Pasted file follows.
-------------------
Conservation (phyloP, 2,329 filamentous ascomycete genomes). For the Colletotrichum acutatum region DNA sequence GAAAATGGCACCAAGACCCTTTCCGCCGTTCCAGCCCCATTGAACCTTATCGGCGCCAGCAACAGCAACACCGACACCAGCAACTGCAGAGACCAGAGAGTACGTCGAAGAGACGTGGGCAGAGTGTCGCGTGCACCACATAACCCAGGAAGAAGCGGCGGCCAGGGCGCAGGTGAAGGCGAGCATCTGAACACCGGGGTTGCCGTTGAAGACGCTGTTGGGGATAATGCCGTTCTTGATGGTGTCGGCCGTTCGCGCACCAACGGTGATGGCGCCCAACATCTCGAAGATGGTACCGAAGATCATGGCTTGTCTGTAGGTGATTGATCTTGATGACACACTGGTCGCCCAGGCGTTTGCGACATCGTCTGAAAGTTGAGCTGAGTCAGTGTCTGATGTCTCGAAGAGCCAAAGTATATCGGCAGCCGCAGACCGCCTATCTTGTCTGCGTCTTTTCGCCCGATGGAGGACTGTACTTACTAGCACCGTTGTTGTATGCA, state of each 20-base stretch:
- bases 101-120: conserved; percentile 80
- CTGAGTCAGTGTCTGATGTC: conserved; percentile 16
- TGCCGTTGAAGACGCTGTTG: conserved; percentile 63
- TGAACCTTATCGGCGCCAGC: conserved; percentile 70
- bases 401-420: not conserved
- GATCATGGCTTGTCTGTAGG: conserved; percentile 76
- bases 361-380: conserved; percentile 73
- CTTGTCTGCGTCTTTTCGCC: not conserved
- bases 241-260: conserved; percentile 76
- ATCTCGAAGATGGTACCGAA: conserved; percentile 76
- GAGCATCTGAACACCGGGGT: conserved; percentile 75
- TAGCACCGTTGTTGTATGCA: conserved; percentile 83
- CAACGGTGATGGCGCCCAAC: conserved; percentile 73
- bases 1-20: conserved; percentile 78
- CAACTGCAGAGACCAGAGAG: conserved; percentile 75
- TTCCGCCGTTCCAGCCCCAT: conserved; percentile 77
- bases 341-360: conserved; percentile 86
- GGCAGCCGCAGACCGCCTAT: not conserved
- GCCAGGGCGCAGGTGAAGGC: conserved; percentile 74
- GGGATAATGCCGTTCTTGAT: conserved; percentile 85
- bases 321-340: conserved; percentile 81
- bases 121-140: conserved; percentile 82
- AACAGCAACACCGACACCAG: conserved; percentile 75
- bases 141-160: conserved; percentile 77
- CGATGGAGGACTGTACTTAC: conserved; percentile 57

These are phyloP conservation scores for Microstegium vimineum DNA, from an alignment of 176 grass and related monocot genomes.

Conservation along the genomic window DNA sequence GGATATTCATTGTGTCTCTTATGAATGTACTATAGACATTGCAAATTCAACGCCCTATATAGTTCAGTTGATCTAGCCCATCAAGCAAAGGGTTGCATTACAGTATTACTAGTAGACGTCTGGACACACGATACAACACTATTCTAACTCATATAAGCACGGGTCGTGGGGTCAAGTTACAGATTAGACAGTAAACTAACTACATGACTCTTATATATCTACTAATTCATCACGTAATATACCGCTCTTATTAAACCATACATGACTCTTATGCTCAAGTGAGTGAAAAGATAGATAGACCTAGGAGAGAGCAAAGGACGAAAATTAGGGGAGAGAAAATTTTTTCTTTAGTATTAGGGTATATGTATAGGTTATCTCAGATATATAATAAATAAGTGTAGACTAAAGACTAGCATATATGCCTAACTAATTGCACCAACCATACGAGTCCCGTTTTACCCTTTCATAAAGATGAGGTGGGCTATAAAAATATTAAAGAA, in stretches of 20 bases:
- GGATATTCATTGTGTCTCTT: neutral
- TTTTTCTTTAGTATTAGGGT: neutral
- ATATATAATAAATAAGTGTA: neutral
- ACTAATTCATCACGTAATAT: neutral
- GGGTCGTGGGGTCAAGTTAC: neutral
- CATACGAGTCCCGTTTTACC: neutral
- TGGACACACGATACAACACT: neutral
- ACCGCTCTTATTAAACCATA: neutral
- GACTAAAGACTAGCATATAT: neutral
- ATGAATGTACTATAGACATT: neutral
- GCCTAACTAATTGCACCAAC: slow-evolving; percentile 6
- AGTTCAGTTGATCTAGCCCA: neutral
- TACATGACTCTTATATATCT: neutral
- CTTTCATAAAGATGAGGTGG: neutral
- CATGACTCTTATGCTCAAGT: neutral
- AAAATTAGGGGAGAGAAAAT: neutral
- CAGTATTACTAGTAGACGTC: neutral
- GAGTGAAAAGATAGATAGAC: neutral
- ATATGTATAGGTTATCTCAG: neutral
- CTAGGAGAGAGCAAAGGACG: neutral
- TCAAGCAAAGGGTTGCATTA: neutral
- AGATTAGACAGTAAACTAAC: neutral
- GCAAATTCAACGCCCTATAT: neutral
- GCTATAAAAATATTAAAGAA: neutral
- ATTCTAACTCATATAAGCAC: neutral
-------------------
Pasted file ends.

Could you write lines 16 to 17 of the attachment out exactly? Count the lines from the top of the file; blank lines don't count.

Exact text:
- CAACTGCAGAGACCAGAGAG: conserved; percentile 75
- TTCCGCCGTTCCAGCCCCAT: conserved; percentile 77